April 24, 2020

Countering China’s Technonationalism

By Martijn Rasser

The world’s technology-leading democracies must take a fresh approach to high-end tech exports and policy to prevail in the competition with China. The global semiconductor industry is an illustrative case study. As part of its Made in China 2025 initiative — a wide-ranging industrial policy intended to vault China into the select club of global technology powers — Beijing seeks to wean itself off dependence on foreign sources for semiconductor manufacturing and position itself as an independent semiconductor powerhouse.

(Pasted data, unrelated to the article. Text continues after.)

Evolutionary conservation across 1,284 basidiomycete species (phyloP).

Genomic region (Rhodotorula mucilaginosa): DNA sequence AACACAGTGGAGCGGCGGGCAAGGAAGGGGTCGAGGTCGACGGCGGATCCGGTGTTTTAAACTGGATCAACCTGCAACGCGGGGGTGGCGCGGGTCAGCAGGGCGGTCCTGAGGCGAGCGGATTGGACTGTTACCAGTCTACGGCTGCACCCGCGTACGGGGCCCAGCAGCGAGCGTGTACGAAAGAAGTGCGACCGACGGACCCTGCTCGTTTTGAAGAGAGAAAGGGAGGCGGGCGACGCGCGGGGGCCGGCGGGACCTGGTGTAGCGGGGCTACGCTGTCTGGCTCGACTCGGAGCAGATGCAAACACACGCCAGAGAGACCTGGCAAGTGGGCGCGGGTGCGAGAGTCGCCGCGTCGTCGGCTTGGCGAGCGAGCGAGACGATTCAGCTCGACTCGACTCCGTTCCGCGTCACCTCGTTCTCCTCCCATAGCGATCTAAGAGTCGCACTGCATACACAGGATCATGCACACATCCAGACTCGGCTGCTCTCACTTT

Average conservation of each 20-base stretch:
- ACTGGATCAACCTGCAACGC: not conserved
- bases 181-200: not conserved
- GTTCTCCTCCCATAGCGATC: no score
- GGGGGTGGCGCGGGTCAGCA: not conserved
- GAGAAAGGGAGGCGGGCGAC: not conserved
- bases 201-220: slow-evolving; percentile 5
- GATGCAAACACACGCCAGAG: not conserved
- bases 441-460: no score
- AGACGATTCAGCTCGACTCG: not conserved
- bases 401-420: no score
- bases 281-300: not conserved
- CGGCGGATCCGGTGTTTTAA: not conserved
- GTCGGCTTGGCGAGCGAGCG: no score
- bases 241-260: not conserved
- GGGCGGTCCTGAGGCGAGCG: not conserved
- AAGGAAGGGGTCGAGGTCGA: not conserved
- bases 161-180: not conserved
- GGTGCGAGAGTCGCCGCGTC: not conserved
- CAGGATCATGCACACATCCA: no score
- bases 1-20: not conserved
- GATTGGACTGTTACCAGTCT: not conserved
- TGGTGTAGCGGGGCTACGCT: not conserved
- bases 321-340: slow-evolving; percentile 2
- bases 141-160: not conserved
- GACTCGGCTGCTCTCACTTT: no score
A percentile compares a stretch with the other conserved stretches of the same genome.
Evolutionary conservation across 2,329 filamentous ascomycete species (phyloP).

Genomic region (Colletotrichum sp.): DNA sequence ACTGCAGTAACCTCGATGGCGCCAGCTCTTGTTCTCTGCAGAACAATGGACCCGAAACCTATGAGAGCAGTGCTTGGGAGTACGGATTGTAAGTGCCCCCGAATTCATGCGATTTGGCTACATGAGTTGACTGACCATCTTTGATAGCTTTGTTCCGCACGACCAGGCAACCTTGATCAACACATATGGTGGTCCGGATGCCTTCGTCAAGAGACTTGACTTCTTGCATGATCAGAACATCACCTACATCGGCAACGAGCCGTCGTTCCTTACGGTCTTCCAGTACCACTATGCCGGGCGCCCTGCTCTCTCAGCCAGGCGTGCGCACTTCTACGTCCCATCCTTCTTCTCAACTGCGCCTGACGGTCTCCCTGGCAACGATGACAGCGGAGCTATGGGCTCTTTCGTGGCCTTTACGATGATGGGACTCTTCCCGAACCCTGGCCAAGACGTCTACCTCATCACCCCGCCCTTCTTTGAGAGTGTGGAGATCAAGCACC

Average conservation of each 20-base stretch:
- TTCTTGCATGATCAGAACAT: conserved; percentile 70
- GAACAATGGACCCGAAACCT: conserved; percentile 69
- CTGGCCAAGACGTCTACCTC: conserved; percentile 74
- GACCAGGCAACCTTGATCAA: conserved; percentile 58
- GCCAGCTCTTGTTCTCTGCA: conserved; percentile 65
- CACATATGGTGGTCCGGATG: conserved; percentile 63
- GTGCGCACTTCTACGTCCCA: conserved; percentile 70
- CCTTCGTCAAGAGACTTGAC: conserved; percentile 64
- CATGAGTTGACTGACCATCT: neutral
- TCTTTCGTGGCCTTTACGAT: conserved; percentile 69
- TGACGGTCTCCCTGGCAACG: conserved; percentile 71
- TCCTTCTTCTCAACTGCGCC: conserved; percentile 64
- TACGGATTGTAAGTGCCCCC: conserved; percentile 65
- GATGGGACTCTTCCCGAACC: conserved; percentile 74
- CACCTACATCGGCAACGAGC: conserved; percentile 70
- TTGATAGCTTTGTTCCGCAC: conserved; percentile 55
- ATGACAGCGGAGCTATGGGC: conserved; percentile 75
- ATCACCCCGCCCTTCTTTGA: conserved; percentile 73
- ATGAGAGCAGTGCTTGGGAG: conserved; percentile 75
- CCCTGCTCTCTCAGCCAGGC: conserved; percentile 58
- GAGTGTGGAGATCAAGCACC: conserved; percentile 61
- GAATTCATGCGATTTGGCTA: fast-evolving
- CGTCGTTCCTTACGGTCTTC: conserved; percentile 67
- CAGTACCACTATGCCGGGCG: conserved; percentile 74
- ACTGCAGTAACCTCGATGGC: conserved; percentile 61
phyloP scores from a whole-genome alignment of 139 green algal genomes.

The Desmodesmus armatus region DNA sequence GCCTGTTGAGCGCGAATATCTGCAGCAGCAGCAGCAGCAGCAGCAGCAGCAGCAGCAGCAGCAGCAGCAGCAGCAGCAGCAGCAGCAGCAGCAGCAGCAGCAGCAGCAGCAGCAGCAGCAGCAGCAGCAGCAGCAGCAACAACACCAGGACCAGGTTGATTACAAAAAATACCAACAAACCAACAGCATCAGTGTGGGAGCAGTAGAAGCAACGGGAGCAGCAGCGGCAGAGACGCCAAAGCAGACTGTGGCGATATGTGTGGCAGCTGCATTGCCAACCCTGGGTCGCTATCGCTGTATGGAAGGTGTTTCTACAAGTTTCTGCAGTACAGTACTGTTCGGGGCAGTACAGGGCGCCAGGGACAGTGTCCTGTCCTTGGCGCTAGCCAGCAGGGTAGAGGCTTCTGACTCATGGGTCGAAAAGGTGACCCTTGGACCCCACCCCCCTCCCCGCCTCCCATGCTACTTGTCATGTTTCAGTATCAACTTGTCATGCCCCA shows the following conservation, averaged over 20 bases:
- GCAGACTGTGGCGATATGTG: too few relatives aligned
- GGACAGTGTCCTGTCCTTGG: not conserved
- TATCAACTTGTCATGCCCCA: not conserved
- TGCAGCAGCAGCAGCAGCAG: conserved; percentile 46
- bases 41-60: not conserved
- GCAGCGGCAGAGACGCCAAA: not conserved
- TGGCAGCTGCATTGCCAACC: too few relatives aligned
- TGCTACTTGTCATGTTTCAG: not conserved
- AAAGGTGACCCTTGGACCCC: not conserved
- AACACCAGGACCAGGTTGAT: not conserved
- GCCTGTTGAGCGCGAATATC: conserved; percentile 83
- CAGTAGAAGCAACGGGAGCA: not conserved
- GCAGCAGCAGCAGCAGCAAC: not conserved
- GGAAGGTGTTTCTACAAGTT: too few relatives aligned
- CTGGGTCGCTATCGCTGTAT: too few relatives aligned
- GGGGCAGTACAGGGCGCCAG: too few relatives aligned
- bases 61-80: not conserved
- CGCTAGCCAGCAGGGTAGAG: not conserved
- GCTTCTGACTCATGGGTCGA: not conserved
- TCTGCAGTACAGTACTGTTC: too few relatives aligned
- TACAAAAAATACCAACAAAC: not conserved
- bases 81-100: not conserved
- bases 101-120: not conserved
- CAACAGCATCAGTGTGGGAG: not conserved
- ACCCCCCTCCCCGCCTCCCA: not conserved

This technonationalism strategy is ambitious. Semiconductors are particularly vexing because they require extensive know-how and meticulous manufacturing practices. To build its own semiconductor foundries, China is dependent on foreign semiconductor manufacturing equipment — the machinery needed to produce semiconductors — made by companies in just a handful of countries. The United States, Japan, and the Netherlands account for 90 percent of global market share.

Read the full story in The Diplomat.

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